MA: When teaching contortion, do you apply the techniques you have learned in Mongolia or have you developed your own training concept?
AO: The training in Mongolia was very hard and applying the same intensity when teaching adults would not be healthy. I, therefore, adjust accordingly to the students’ needs and use a training programme that I have developed in the past years. The training methods for children, however, are very similar to the way I have studied in Mongolia.
MA: Having explored the history of contortion here in Japan, I hope to gain more insights from a local contortion practitioner. Can you share your knowledge regarding the history of contortion here in Japan?
AO: During the 7th century, a circus from China introduced contortionists among other circus acts to the Japanese audience, however, the circus returned to China and, as far as I know, contortion did not leave a mark in the Japanese entertainment industry at that time. Much later, between the Edo and Showa period, numerous freak shows travelled throughout Japan displaying children with special needs among other performing artists. A young man called Octopus Boy , who had a condition that enabled him to dislocate his joints to an extreme level, presented his skills of body flexibility to a wider audience.
Furthermore, there are traces of body flexibility that developed independently during that particular time, where flexible street performers displayed similar poses to what we identify as contortion nowadays. Throughout this period, these travelling street entertainers called “Kakubei Jishi” emerged independently, without any connection to the freak shows. During the act the performer would display his or her body flexibility, wearing a lion mask and perform tumbling tricks. These flexibility acts were not passed on from one performer to another, as it is custom amongst contortion practitioners for example in Mongolia and China, but vanished when the performing artist retired. Today these acts have died out and are considered a cultural heritage of the Niigata prefecture in Japan.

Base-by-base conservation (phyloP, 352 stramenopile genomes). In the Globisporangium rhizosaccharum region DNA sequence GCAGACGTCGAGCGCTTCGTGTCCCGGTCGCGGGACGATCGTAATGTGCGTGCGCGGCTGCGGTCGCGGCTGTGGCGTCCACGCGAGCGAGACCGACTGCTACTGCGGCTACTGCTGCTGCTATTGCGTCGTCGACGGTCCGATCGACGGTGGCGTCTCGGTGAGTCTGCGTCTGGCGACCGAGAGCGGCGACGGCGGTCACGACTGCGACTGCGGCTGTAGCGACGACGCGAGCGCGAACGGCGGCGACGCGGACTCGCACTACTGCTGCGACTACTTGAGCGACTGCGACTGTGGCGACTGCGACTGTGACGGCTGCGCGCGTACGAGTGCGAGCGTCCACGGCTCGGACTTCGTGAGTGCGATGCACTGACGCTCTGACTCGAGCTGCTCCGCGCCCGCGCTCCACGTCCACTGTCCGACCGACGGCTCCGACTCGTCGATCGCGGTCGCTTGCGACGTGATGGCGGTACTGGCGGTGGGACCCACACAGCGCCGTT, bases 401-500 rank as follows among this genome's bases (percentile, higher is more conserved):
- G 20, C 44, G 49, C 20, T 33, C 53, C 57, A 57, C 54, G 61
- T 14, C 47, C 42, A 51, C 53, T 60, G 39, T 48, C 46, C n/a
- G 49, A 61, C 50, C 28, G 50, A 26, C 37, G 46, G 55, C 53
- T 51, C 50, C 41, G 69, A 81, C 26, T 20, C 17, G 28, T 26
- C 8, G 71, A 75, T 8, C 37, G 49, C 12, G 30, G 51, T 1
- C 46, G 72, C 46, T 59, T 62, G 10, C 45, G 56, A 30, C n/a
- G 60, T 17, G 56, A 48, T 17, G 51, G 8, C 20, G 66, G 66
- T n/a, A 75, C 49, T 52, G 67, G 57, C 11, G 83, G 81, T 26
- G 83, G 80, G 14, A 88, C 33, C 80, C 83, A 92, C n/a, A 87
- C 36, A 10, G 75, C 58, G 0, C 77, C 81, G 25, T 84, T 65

MA: Nowadays contortion has become very popular on a global scale through televised talent shows, and it’s a trending subject on social media with women all over the world displaying their body flexibility and producing tutorials on how to master contortion exercises. How popular is contortion currently in Japan?
AO: I think the trend here in Japan is slowly growing. I have had the opportunity to perform on TV and circus shows multiple times, but we don´t have big talent shows such as “America´s Got Talent.” I hope that my work will boost the contortion culture and introduce this art form to a wider audience.
MA: Do you think of contortion as an art form or a sport, or both?
AO: Both! I think the training is that of an athlete with the final goal to become an artist.
MA: When performing, do you represent the Mongolian style and aesthetic or is your style influenced for example by traditional Japanese culture or anime, Harajuku or pop culture?
AO: I perform and teach the Mongolian style and aesthetic. My students, however, bring other influences into their creative process and performances. Most of them are inspired by European contemporary dance and intertwine dance with contortion movements (Figure 1) and one of my employees, teacher Ash, loves to wear a traditional Kimono during her performances (Figure 2).
I make sure, however, that my students fully understand and appreciate the authentic Mongolian aesthetic and performance style. Only then are they allowed to create their own performances.
MA: What do you think is the development of contortion in Japan and what is its function?
AO: I would say its function is purely for entertainment reasons. I hope that there will be opportunities for audiences to watch a contortion performance whenever they desire, similar to going to the theatre or watching a ballet performance.